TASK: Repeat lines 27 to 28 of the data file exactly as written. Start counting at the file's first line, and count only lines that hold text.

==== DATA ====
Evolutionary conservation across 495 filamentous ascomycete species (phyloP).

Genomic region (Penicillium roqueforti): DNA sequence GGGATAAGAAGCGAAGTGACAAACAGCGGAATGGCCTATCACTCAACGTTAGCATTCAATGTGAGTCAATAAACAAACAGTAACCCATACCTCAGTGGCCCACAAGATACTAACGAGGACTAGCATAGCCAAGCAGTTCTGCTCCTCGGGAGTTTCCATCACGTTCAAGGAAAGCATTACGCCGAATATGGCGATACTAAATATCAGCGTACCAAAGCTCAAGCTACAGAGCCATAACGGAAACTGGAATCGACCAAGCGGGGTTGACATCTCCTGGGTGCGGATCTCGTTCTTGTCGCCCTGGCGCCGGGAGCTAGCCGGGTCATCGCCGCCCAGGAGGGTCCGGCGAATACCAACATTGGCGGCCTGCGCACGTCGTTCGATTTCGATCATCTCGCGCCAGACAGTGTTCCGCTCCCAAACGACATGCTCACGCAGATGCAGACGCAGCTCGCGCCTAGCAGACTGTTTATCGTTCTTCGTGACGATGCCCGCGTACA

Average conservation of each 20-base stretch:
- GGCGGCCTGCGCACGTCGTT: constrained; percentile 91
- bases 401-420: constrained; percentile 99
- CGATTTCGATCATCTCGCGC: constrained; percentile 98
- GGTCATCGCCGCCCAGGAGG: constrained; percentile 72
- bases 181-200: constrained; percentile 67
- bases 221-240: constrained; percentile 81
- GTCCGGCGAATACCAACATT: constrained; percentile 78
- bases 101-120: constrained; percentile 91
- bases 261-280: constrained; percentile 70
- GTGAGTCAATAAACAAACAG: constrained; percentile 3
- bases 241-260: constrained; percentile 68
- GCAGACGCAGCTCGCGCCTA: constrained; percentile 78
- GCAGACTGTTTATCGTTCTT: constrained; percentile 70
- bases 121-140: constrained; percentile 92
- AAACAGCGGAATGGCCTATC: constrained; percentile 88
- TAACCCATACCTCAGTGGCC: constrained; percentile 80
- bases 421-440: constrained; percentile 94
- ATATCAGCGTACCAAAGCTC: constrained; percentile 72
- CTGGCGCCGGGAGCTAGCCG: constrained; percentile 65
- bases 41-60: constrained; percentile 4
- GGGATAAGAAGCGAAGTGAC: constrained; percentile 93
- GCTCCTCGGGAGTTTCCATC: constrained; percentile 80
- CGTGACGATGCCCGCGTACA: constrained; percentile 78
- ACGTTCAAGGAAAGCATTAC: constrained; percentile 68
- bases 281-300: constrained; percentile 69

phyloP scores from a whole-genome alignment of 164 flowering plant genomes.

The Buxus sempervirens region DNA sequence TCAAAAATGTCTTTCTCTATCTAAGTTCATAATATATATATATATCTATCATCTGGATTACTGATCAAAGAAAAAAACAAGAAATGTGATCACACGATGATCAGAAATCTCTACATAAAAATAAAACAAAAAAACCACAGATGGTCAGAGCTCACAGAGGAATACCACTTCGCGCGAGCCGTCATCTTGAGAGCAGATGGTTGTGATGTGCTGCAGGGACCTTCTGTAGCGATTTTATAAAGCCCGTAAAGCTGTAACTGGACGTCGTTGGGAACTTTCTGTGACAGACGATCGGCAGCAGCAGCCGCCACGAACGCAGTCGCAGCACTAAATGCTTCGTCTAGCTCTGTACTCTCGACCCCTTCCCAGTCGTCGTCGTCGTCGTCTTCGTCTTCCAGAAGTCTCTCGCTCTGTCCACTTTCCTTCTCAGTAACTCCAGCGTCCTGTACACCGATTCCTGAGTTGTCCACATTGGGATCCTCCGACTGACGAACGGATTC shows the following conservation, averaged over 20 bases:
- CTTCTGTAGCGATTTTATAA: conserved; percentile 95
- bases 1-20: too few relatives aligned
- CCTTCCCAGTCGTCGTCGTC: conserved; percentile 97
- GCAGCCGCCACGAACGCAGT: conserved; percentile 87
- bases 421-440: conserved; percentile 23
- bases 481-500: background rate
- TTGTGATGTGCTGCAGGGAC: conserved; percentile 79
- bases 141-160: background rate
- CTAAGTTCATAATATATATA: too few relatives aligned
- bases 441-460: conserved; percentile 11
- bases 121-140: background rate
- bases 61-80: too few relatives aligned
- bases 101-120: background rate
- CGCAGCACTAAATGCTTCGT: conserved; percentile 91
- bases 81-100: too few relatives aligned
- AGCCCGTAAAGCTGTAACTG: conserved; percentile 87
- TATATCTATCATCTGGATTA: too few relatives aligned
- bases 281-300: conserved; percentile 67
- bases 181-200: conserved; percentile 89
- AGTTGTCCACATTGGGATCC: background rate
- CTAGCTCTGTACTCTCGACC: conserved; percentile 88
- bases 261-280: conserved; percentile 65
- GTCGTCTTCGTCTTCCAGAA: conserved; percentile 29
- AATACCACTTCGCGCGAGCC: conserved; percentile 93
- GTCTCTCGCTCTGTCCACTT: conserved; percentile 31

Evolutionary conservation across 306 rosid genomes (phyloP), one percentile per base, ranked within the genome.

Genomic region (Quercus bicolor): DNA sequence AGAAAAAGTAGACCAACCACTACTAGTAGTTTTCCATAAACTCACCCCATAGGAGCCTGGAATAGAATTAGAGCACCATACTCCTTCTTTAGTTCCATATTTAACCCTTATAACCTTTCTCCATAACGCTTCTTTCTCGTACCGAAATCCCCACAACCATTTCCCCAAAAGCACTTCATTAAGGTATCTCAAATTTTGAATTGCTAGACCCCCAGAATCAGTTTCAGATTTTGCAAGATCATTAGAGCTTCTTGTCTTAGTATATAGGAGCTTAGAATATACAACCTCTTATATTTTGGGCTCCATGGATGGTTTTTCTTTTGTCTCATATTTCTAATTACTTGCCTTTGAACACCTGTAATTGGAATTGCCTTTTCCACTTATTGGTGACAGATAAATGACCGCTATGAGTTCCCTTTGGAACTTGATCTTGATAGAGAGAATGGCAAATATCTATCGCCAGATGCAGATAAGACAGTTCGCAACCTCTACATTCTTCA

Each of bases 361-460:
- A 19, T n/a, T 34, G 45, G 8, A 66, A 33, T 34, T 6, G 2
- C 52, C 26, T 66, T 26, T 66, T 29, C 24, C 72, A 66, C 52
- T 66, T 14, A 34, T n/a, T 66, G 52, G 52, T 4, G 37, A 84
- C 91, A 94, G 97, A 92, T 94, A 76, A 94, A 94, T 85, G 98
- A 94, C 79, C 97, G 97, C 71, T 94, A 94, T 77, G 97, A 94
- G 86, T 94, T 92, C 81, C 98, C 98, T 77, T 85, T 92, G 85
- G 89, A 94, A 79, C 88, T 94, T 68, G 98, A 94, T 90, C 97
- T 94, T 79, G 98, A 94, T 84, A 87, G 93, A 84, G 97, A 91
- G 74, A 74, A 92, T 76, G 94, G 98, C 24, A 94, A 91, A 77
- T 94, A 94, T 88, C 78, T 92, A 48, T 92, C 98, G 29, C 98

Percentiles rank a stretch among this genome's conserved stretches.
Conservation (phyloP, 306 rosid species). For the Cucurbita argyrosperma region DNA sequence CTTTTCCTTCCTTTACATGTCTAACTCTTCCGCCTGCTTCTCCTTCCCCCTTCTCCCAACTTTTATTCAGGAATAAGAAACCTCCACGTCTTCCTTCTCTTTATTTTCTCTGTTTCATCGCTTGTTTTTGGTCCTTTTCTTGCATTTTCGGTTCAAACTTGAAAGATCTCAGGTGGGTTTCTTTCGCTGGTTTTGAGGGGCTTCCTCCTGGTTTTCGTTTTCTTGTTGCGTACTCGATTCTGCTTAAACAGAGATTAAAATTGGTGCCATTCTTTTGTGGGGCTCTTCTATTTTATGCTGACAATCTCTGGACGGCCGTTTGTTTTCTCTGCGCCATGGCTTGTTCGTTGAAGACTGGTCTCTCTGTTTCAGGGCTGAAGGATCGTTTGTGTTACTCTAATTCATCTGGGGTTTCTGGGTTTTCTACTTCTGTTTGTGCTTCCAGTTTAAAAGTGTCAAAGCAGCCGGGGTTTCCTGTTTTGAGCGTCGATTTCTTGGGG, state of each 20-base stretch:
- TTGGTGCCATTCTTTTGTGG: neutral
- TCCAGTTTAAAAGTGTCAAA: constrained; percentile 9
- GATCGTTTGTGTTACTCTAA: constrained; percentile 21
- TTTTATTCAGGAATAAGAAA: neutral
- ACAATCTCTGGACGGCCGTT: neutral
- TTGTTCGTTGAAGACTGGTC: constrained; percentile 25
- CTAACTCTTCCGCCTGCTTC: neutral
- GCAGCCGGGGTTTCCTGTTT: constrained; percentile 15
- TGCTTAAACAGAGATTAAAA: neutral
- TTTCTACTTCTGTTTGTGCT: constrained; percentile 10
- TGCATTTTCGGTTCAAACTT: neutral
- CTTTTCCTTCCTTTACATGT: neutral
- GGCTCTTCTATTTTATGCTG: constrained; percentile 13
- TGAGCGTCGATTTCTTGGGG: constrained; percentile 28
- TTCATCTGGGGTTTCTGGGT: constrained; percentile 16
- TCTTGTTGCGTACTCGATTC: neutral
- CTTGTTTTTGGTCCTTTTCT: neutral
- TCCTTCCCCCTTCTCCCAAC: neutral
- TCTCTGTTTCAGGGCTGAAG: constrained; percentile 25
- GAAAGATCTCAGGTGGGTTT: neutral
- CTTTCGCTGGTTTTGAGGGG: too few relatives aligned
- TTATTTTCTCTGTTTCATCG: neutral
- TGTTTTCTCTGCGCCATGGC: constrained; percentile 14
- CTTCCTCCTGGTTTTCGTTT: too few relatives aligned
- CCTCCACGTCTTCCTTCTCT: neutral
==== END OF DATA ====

- ACGTTCAAGGAAAGCATTAC: constrained; percentile 68
- bases 281-300: constrained; percentile 69